And in some cases, the company name itself may simply not be worth trademarking. When you register a trademark, what you’re really doing is protecting a brand. That brand could be the name of your company, or it could be the name of one of your products, or a slogan, or a design element like the Nike “swoosh.” So you need to decide how important your company name is to your branding.

Usually the company name is prominent, but some firms are set up with a behind-the-scenes “holding company” in charge of a multitude of individual brands. In that case, it might not make sense to get a trademark for the anonymous holding company’s name; instead, it’s probably more important to protect the brands and slogans that the public sees.

So think about what your brand consists of, how you’re known in the world, and protect those things. You can take out as many trademarks as you want, so if you want to protect the business name, individual product names, and some of your distinctive slogans and designs, you can do that as well. Most large companies protect their brand name with a trademark, and often with multiple trademarks for different versions of it, so if you’ve got big ambitions for your company, it makes sense to protect it as soon as you can.

3. Eligibility

Even if you want to get a trademark, you might not be able to. Names have to meet certain criteria before the US Patent and Trademark Office will award a trademark.

First, of course, it must be a name that isn’t already being used by another company in your field. You can search for duplication using the methods described in the first tutorial on naming your business in this series.

But that’s not the only hurdle. You also need to show that your name is distinctive enough to be worth a trademark.

That distinctiveness is assessed using the following widely-recognized categories. We’ll start with those that have the best chance of success, and move gradually down to those with the worst chance.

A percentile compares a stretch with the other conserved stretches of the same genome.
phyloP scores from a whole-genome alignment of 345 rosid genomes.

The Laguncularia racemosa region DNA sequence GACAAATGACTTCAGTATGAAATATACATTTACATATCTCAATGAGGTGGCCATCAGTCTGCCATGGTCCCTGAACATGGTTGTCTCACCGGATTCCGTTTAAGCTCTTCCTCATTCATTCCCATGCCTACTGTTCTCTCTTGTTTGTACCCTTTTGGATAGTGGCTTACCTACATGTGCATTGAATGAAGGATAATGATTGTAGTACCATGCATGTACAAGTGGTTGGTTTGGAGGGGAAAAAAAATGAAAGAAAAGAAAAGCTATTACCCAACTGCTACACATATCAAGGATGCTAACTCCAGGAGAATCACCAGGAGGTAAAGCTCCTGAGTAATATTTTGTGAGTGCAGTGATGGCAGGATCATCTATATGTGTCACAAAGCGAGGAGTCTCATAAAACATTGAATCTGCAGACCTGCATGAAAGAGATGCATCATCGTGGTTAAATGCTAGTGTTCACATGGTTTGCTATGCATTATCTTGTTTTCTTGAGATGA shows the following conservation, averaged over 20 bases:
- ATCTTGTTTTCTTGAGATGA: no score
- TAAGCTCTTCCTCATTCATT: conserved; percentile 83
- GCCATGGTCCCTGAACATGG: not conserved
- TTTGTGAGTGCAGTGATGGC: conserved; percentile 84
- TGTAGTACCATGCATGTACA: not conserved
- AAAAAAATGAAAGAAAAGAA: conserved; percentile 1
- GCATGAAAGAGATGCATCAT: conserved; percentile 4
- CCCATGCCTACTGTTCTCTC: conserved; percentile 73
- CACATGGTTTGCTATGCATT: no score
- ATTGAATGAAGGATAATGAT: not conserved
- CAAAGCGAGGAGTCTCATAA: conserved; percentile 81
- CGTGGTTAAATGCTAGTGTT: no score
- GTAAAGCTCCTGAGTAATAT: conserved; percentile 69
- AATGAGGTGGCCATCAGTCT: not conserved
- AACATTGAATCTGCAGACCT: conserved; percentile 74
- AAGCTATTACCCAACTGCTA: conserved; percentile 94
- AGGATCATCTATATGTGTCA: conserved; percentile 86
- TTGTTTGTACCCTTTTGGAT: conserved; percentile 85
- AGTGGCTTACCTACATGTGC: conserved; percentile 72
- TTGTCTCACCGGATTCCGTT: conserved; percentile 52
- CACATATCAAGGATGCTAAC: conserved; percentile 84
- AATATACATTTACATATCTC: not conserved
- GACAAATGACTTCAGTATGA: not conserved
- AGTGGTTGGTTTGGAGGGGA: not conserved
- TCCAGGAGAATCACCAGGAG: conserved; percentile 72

Fanciful

These are made-up names. Think Xerox, Pepsi, Exxon—names that don’t have any meaning in the English language, and were just made up by that particular company. This is the strongest category of trademark, because it’s hard for anyone else to argue that they have a legitimate reason to use the word Xerox. The Xerox Corporation (or the Haloid Company as it was then called) thought of it first, and registered the trademark back in 1950.

Arbitrary

“Fanciful” and “arbitrary” are not generally good qualities in the business world, but when it comes to trademarks, they are. They show that the name is unusual enough to deserve protection.

A common example of an arbitrary name is Apple. It’s a regular English word, but it doesn’t describe anything to do with computers or technology. It’s a completely arbitrary name, made up apparently because Steve Jobs had been on a fruitarian diet and visited an apple farm just before naming it (although other explanations exist).

It’s a strong trademark because there’s no clear association between the name and the company, which makes it more unusual. Some other arbitrary names are among the strongest brands out there. Why name an oil company Shell, or why name a book company Penguin? It’s arbitrary.

Suggestive

Suggestive names tell you something about the company, but in an indirect way. They’re a step down from arbitrary and fanciful names, but can still make good trademarks. Generally they focus on a particular aspect of the company, and require some leap of thought to figure out what the company does.

Think about the 7-Eleven convenience stores we mentioned in the first tutorial, for example. The name describes the opening hours, but doesn’t tell you anything about the type of store it is or what you might find inside.

Other examples of suggestive names are things like Greyhound and Jaguar—they suggest the idea of speed, but don’t directly describe buses or cars.

Descriptive

Now we’re getting to the categories of names that are hard to protect. If your business name simply describes what you do or what products you sell, you’ll struggle to qualify for a trademark.